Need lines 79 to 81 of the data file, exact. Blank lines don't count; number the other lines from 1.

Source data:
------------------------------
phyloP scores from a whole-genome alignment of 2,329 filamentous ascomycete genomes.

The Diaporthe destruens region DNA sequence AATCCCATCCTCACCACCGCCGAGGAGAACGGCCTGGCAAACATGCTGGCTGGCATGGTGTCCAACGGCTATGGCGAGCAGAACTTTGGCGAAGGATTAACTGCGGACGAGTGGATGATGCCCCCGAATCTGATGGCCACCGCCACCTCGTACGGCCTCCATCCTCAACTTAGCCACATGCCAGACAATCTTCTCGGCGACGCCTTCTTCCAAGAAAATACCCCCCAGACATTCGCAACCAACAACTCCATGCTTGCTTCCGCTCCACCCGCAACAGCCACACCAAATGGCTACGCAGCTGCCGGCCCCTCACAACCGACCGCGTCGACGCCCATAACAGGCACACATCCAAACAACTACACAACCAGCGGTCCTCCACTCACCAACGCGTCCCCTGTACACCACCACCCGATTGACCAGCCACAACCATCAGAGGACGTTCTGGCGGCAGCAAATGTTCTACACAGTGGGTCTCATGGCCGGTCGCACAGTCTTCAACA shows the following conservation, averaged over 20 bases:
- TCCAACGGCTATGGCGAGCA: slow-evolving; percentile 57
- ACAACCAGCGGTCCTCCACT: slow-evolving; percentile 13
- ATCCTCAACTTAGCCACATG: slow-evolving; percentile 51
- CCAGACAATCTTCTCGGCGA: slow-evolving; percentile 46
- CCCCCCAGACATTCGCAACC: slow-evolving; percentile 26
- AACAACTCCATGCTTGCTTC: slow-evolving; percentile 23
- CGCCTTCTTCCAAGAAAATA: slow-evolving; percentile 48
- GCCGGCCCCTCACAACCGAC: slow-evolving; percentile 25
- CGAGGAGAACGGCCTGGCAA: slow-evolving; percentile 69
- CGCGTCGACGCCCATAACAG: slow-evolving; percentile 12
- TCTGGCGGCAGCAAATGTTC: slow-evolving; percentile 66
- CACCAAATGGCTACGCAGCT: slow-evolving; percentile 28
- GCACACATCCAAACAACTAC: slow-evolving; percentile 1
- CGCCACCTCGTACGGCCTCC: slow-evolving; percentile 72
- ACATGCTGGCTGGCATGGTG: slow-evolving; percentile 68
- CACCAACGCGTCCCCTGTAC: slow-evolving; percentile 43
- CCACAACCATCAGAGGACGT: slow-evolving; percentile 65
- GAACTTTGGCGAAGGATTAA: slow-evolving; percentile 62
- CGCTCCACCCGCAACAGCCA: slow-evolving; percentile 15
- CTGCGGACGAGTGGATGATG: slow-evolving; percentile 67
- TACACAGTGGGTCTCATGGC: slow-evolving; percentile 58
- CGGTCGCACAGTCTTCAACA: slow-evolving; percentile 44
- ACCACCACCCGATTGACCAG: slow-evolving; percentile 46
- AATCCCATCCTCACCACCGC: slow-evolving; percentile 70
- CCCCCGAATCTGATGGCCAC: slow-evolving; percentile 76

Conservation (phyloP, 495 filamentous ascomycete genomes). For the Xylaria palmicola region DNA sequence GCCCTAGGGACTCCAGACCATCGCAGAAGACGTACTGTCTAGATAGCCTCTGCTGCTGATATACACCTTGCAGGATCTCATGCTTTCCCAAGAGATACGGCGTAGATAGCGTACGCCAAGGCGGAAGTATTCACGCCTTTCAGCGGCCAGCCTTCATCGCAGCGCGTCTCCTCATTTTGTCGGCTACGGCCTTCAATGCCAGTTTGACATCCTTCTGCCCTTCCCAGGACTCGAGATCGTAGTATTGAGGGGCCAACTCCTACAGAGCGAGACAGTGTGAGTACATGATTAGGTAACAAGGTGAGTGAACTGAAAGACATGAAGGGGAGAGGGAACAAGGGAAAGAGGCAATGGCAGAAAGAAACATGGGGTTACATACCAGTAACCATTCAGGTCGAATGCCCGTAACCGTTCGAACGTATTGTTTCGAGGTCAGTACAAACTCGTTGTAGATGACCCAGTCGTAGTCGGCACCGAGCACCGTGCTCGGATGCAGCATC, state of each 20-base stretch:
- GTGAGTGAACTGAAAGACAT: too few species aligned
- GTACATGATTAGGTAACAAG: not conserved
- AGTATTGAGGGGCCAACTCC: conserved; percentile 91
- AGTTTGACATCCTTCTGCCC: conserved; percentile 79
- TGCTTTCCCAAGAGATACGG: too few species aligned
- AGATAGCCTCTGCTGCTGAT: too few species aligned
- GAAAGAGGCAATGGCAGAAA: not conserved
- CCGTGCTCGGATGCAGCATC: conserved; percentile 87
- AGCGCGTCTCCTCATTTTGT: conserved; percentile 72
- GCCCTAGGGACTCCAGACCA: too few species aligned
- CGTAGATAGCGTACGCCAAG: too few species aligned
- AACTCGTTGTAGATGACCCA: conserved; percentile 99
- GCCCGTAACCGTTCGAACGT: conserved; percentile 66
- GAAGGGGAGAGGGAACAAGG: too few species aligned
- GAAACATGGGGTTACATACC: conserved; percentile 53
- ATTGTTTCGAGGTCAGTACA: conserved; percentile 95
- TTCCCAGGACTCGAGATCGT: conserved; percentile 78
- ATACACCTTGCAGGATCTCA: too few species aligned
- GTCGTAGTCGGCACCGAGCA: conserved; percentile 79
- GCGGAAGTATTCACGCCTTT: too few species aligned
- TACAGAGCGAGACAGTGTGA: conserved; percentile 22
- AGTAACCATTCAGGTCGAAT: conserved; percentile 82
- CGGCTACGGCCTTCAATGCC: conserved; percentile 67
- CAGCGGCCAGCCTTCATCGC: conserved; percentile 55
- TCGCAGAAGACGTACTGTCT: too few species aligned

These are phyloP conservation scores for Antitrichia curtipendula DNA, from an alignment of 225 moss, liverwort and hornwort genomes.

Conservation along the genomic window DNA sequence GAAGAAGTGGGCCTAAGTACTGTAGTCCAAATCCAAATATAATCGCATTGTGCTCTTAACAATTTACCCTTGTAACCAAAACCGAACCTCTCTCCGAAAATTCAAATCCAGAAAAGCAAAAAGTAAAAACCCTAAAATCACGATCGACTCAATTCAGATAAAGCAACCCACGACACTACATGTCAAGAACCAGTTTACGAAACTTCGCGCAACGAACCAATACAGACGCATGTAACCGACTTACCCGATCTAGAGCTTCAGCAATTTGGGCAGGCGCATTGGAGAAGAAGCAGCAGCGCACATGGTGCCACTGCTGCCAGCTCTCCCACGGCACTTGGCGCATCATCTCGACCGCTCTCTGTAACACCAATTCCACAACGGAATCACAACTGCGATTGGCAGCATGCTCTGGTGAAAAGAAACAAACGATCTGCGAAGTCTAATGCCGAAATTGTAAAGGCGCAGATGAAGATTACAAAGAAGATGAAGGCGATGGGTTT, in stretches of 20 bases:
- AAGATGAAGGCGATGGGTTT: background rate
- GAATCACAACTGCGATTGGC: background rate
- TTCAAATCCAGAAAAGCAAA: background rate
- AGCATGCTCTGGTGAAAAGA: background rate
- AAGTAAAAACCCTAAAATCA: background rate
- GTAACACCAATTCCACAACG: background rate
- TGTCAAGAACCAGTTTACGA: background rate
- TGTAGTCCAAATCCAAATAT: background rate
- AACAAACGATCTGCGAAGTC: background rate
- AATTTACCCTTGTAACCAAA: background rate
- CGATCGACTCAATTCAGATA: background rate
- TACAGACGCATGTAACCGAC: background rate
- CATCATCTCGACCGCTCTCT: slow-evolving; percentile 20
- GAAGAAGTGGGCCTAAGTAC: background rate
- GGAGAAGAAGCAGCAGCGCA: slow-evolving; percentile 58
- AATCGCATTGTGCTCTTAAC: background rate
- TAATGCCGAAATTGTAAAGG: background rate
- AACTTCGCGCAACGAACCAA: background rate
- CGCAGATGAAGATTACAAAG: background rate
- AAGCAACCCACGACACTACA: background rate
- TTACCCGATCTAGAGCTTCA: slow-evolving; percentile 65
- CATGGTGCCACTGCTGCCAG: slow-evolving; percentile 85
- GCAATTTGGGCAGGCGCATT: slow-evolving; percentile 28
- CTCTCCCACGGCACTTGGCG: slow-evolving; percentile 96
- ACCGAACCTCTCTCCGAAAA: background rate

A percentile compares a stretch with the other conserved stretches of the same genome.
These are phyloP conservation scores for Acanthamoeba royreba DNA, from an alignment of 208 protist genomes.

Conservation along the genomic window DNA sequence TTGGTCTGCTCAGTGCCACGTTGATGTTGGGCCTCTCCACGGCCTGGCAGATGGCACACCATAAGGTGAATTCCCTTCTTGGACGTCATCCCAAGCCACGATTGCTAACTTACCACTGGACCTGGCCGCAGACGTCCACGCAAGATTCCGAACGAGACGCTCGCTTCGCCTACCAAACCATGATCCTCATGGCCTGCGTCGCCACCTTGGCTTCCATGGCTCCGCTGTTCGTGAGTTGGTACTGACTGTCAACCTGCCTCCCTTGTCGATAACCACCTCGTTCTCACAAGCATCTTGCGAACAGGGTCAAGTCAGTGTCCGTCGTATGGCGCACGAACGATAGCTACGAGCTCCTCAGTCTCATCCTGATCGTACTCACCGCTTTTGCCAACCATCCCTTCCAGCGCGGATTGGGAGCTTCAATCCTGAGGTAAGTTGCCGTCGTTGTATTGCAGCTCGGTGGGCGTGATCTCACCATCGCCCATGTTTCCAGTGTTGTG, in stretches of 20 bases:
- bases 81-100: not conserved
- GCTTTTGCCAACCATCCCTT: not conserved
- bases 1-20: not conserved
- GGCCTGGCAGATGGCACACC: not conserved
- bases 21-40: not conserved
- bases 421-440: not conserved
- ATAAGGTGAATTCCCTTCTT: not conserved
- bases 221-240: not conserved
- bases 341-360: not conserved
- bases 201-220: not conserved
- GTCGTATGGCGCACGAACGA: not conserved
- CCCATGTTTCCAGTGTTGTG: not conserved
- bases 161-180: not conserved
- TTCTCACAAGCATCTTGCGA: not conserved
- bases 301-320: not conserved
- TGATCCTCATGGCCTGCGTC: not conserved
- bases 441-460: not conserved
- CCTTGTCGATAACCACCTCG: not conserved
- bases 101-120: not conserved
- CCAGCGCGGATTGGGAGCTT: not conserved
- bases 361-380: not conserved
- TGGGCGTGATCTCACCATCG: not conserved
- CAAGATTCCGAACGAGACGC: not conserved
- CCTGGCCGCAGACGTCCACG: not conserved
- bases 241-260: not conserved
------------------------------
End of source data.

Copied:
- CTCTCCCACGGCACTTGGCG: slow-evolving; percentile 96
- ACCGAACCTCTCTCCGAAAA: background rate

A percentile compares a stretch with the other conserved stretches of the same genome.